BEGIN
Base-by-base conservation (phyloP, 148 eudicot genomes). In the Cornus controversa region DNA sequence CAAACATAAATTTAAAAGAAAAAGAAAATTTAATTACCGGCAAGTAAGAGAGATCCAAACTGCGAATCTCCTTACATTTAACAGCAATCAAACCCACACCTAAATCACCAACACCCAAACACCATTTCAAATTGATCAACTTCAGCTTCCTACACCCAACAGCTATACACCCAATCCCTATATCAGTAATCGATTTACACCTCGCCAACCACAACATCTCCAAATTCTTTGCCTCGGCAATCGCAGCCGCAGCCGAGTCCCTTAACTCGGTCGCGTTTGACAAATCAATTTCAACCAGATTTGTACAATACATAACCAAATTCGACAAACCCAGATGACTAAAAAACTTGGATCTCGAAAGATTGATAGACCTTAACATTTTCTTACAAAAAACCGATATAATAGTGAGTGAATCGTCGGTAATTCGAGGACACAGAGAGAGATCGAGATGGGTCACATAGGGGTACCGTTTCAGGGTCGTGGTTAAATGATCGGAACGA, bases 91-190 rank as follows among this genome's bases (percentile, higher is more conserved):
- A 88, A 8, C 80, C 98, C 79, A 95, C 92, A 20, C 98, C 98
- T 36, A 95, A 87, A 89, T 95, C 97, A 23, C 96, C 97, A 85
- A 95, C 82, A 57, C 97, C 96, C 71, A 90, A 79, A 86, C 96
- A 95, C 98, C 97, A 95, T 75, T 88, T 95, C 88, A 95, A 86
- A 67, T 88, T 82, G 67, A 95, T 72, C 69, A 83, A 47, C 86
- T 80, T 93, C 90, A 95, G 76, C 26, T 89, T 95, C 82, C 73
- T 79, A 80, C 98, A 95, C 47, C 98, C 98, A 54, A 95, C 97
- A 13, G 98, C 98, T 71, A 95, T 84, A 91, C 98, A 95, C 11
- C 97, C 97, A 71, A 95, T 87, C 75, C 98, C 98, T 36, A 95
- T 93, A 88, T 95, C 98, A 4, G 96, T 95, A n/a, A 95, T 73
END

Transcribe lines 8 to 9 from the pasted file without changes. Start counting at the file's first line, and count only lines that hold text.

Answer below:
- T 79, A 80, C 98, A 95, C 47, C 98, C 98, A 54, A 95, C 97
- A 13, G 98, C 98, T 71, A 95, T 84, A 91, C 98, A 95, C 11